Could the smoke from Western fires contribute to an increase in Alzheimer’s disease and dementia? Scientists have discovered a correlation, but more research needs to be conducted and you can help. You’re watching the “Local News Network” brought to you by Kroegers Ace Hardware in Durango. And Choice Building Supply Ace Hardware in Cortez. I’m Wendy Graham Settle. Scientists continue to build greater understanding about the causes of dementia and Alzheimer’s disease in an effort to find a cure. And you can help get them closer by participating in the Walk to End Alzheimer’s Disease on Saturday, September 25th in both Durango and Farmington. Hosted by the Four Corners Alzheimer’s Initiative, the Farmington event will start at 9:00 AM with registration at Berg Park. The Durango event starts at 10:00 AM at the Rotary Park gazebo. The event is free, but walkers are encouraged to raise donations to support local educational programs and free services in the area. Donors who contribute $100 or more will receive a walk t-shirt. Donations also support critical research about the disease.
We are really coming close to having that blood test that you can walk into your doctor’s office, have a simple blood test and find out the results as far as the presence of amyloid or tau on your brain. We also are learning that there are groups such as transgender and non-binary, which are impacted disproportionately as compared to the general population and why that’s happening. We’re learning about, let’s see what else, the correlation between air pollution and the occurrence of Alzheimer’s and dementia. Not surprising, but now we have the data that there is a correlation. A higher occurrence of Alzheimer’s and dementia in areas with high pollution or to individuals that are exposed to high levels of air pollution.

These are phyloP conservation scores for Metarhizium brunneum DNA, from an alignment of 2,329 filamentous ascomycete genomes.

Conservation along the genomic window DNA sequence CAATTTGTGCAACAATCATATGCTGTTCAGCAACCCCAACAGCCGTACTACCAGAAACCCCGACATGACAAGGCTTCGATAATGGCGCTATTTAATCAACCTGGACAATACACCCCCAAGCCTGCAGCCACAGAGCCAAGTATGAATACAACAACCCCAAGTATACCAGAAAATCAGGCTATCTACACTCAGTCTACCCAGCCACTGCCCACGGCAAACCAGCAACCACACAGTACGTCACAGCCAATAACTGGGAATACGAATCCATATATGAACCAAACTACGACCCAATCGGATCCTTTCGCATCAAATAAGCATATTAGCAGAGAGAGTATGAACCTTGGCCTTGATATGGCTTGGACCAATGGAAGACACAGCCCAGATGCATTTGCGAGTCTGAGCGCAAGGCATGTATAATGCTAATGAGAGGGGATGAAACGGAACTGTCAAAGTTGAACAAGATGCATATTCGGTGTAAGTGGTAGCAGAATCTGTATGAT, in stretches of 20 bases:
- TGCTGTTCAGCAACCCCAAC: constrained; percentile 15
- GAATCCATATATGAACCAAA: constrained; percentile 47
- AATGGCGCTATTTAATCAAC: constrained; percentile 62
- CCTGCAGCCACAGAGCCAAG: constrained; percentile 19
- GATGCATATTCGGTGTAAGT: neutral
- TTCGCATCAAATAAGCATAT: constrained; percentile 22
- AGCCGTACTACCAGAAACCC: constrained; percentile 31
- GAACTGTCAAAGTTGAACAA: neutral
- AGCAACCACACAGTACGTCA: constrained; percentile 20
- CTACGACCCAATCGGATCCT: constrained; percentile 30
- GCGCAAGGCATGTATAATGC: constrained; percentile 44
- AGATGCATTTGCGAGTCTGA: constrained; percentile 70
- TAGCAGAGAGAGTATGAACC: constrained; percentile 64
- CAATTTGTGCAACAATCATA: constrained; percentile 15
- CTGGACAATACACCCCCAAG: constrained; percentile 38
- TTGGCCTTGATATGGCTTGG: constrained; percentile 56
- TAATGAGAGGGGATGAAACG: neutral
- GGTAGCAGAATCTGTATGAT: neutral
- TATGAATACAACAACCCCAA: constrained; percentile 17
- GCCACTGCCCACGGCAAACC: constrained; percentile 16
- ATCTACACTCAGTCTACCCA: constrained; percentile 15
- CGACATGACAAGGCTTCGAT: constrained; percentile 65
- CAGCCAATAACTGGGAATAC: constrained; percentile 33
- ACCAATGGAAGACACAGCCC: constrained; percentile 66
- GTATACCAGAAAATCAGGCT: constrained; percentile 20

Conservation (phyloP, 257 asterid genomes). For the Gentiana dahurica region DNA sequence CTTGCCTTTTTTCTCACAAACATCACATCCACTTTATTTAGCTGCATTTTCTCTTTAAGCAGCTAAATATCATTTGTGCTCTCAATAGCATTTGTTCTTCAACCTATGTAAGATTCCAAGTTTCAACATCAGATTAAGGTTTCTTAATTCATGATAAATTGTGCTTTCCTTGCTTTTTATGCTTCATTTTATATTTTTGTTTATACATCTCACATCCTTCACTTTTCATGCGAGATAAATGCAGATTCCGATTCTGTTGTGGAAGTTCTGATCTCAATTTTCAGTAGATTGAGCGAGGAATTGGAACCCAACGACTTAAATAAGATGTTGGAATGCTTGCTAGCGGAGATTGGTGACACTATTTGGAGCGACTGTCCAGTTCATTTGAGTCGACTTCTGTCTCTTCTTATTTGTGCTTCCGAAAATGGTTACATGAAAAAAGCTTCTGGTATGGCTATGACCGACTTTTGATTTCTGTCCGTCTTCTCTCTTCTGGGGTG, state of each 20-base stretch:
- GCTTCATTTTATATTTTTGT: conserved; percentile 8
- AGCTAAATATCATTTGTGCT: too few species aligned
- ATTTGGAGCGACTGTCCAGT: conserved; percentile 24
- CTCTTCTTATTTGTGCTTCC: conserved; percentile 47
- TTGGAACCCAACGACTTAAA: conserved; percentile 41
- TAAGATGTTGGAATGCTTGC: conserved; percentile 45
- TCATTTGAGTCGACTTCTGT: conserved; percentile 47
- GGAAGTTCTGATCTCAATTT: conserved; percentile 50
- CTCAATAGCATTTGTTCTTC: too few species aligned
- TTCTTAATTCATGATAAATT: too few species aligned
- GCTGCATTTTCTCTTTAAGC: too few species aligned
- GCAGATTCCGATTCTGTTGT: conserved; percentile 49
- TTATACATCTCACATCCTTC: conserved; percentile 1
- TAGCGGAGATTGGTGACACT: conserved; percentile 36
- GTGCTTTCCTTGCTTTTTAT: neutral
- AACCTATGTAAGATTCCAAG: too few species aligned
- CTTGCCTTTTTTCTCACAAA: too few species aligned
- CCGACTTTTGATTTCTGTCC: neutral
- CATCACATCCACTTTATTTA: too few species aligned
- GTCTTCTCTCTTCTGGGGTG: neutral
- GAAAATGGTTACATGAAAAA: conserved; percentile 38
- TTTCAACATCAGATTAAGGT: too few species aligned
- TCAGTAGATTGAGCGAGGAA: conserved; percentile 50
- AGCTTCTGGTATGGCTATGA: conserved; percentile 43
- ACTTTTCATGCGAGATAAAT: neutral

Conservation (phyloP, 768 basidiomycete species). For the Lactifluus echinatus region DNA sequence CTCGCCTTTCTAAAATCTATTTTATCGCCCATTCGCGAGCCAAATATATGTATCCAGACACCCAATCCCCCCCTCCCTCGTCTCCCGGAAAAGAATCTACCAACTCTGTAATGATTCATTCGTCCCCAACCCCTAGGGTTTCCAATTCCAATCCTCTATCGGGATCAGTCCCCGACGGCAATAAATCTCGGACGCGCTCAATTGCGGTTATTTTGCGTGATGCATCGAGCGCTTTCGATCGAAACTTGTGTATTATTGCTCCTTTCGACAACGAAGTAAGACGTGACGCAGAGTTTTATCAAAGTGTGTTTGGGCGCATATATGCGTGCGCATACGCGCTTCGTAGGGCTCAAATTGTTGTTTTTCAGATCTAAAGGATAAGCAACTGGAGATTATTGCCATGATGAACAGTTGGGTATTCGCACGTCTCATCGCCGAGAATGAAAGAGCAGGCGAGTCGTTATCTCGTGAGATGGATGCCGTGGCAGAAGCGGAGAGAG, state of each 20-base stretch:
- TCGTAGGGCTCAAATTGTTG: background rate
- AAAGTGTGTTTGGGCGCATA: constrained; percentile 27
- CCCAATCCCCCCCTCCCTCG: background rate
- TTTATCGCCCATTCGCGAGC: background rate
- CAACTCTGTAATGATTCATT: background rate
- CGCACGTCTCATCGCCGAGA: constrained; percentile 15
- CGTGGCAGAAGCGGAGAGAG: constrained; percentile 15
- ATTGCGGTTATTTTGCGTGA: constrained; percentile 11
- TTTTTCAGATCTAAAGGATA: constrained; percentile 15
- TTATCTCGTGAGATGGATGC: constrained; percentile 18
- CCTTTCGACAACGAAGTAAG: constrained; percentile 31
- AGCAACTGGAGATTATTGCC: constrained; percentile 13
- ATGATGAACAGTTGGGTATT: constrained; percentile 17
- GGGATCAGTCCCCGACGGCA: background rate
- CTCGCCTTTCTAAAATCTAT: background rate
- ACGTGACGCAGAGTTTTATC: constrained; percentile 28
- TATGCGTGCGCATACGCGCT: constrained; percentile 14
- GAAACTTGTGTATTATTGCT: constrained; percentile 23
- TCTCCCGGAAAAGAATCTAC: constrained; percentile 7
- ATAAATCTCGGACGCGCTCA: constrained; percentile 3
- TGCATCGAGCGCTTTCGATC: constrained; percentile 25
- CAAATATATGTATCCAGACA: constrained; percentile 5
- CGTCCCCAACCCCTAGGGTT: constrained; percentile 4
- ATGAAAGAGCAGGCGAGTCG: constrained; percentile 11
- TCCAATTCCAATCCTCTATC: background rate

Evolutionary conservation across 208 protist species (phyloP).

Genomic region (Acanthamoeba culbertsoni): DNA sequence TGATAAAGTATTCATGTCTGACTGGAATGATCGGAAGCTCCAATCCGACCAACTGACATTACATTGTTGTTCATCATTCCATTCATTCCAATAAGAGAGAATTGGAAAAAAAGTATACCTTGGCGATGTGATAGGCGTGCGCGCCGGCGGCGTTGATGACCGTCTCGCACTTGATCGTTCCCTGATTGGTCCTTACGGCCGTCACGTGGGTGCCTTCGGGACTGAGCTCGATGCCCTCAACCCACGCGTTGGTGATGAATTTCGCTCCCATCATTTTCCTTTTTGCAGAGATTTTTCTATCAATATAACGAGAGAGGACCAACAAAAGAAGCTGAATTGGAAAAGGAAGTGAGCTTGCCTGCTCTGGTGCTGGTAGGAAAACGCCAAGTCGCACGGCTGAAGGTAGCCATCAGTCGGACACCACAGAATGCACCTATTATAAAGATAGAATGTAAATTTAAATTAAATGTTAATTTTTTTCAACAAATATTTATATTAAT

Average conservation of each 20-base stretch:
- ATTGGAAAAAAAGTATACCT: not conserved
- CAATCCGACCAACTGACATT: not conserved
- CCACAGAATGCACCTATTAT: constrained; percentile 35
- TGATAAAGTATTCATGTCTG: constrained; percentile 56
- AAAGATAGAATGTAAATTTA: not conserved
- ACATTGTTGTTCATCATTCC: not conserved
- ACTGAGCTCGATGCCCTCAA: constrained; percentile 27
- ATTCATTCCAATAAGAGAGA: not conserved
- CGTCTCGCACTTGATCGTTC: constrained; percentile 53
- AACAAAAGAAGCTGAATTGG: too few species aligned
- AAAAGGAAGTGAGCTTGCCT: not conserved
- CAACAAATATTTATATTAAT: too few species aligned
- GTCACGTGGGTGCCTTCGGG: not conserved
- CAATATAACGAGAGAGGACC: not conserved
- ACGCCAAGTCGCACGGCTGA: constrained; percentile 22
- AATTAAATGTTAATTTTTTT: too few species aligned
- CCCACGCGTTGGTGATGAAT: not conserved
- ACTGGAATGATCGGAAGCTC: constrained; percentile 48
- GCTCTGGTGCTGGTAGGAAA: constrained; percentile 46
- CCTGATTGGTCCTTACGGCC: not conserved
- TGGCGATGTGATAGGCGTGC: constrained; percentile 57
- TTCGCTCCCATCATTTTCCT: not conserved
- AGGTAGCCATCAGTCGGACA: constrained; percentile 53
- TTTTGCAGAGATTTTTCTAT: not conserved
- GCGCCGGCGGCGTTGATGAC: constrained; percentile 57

Alzheimer’s disease and dementia affect 6 million Americans, and costs the nation more than $355 million for their treatment and care. That’s expected to explode to $1.1 trillion in the next 30 years. You can count on Valko raising funds and walking on September 25th. Alzheimer’s has taken eight members from two generations on the maternal side of her family, including her mother last September. And she knows she’s at risk.
The Walk to End Alzheimer’s is a special day. We gather together. We honor those that we’ve lost to the disease. We show appreciation and gratitude to those caregivers, both loved ones and professionals. We recognize the advocates in our community that are there in support of us. And then we have one moment when we all recognize that first survivor that we all want and that we all hope for. And so it’s really a day for all of us to get together as a community in that hope of one day, having that first survivor.
You can sign up or make a donation for either the Durango or Farmington event at alz.org. Thanks for watching this edition of the “Local News Network,” I’m Wendy Graham Settle.